BETA

Facts of the Matter

A weekly letter of encouragement and challenge to business and professional men and women

Archive for September, 2005

Wednesday, September 28, 2005

BRIDGING THE GAP IN COMMUNICATING THE GOSPEL

How are we to understand and relate to the lost around us, who increasingly live in a world that is light years apart from ours?

Recently one of my non-Christian friends asked me if I could help him find the famous hymn, "Old Black Joe." He remembered it from his childhood and wanted to get a copy. Somehow I never thought of "Old Black Joe" as a hymn. As humorous as that may seem, it illustrates the gap between the world of the lost and the world of the believer. Some months ago, I was playing golf with several church leaders who casually mentioned they had disassociated themselves from several golfing partners because of their foul language and dirty jokes. They were serious! The longer we follow Christ, the higher the probability of associating less and less with the lost. The result? A decreasing understanding of and effectiveness in reaching the very people whom we are commissioned to win to Christ. What are we to do?

Let me offer two suggestions

:1

1 We need to catch the heartbeat of their culture.

That is, it is essential that we learn to listen to their longings, aspirations, hopes, disappointments and fears. One way to do this is through tuning into their conversation, literature, music, films, what they watch on T. V., their art forms; yes even how they glean their news. While its important to understand their culture – at least in a measure, we would be prudent to keep in mind St. Pauls word of caution, "I want you to be wise about what is good, and innocent about what is evil." (Rom. 16:19b)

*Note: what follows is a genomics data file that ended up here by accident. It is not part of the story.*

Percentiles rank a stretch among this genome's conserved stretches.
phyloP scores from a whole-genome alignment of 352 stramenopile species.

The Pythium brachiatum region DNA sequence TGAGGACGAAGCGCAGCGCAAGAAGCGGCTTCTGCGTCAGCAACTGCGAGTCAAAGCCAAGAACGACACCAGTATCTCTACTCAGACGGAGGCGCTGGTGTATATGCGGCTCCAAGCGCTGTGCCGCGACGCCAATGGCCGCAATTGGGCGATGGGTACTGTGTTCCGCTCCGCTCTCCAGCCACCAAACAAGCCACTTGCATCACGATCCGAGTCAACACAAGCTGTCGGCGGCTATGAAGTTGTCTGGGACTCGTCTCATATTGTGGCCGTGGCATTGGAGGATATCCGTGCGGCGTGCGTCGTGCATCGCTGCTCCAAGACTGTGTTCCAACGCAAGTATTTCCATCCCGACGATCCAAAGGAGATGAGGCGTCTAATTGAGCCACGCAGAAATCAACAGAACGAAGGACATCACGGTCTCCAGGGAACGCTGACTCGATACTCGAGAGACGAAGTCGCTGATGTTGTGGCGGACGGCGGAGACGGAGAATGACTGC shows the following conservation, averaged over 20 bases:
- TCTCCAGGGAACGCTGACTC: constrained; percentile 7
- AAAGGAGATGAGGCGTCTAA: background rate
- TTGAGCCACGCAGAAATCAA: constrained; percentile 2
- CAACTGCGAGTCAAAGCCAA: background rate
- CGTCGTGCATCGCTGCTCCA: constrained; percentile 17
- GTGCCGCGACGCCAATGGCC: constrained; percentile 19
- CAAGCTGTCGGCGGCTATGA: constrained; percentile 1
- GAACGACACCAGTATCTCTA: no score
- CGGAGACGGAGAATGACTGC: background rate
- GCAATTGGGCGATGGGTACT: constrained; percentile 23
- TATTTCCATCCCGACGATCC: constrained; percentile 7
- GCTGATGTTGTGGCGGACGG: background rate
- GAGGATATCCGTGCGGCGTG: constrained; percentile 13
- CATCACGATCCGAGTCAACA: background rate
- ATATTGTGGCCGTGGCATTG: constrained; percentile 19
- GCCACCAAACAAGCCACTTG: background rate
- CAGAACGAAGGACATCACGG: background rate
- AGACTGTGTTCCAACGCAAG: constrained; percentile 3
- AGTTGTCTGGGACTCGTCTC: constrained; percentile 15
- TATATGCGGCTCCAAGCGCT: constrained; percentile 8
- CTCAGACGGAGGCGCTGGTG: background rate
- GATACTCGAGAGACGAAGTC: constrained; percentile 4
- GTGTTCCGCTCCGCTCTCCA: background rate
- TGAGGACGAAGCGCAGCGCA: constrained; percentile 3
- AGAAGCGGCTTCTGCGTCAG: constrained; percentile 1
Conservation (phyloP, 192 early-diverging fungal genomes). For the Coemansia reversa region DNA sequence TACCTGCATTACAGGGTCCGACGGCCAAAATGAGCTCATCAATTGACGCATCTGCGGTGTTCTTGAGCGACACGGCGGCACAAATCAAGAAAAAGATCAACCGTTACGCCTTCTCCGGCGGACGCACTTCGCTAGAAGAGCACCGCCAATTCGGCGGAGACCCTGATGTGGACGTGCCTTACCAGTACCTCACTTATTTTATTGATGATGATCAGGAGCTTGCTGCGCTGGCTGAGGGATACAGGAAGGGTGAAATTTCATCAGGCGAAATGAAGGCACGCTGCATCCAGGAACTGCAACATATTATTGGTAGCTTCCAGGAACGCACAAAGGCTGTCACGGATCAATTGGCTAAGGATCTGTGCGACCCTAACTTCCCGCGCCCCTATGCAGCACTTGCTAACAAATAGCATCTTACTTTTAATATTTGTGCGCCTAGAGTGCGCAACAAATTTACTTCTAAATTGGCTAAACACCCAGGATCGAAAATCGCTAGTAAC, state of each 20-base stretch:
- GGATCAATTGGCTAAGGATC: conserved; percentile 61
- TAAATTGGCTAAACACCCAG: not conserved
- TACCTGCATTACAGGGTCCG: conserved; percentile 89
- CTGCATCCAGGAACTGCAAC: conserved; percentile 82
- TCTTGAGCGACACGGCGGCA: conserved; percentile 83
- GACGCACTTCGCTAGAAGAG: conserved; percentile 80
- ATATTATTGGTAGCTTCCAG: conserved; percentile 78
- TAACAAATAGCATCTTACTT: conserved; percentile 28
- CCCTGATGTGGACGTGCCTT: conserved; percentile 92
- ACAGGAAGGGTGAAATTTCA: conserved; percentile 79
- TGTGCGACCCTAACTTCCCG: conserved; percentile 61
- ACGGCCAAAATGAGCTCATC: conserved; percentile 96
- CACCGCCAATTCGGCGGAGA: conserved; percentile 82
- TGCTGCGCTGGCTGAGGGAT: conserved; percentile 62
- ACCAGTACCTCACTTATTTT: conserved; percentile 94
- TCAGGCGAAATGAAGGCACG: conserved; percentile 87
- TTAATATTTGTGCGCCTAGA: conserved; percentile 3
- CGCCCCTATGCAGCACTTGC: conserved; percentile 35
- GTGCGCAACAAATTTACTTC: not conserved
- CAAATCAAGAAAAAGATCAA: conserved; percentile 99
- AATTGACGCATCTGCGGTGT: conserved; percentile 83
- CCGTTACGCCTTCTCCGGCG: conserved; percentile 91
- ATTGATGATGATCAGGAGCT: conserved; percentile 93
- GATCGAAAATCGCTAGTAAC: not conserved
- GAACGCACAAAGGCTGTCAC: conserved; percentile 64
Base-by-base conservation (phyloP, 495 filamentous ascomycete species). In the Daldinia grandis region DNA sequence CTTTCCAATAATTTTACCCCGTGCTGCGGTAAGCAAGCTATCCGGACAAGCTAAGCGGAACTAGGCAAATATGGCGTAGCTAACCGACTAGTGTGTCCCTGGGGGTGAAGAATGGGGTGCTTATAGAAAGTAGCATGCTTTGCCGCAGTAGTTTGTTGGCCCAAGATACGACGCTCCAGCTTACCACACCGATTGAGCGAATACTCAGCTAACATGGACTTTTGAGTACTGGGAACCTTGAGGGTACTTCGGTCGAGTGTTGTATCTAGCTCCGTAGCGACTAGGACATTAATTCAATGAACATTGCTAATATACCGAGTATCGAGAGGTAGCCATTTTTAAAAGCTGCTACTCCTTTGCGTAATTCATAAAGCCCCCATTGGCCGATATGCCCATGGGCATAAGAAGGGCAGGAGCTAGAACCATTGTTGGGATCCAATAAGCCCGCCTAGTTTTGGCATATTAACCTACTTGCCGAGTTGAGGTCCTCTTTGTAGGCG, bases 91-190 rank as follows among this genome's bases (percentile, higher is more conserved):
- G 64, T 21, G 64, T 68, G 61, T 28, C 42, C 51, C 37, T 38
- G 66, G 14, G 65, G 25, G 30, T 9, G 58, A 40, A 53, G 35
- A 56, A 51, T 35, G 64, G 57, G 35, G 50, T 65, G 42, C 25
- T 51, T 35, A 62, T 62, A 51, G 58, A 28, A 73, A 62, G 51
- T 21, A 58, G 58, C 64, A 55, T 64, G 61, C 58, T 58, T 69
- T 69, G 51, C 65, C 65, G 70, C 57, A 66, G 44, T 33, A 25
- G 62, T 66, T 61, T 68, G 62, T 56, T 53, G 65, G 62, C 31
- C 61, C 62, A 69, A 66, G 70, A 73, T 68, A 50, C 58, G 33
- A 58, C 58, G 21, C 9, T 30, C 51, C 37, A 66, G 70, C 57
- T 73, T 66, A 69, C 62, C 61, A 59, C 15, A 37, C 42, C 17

2 We need to respond appropriately with the message of the Gospel in a manner that communicates to them:

In 1970 my wife and I returned from Asia to the United States to pioneer an outreach among students at an arch conservative university situated in a ranching community in the Southwest. The Viet Nam War was in full force, as was the "Free Speech Movement." After living several years in Asia we felt we were out of touch with the student population. So I resolved to go daily to the campus in order to sit with students and listen to them with my heart…By the hour! And to probe them with questions. All with the intention of getting inside their soul. In effect, I became a student of these students. As a result of tapping into their lives, fruit came out of that campus that reverberated around the world. Understanding their worldview and crafting the delivery of the Gospel in a manner that was relevant to them played a key role in the numerous students who came to Christ and multiplied their lives in others.

Consider Pauls approach on relating to the lost: "Even though I am free of the demands and expectations of everyone, I have voluntarily become a servant to any and all in order to reach a wide range of people: religious, nonreligious, meticulous moralists, loose-living immoralists, the defeated, the demoralizedwhoever. I didn’t take on their way of life. I kept my bearings in Christbut I entered their world and tried to experience things from their point of view. I’ve become just about every sort of servant there is in my attempts to lead those I meet into a God-saved life.") (I Cor. 9:19-23 Msg.)

Question:

Are you willing to compassionately and intentionally work at understanding the heartbeat of your lost friends, without prematurely passing judgment on them? If so, you may be standing on the edge of a ministry among them that is beyond anything you could imagine.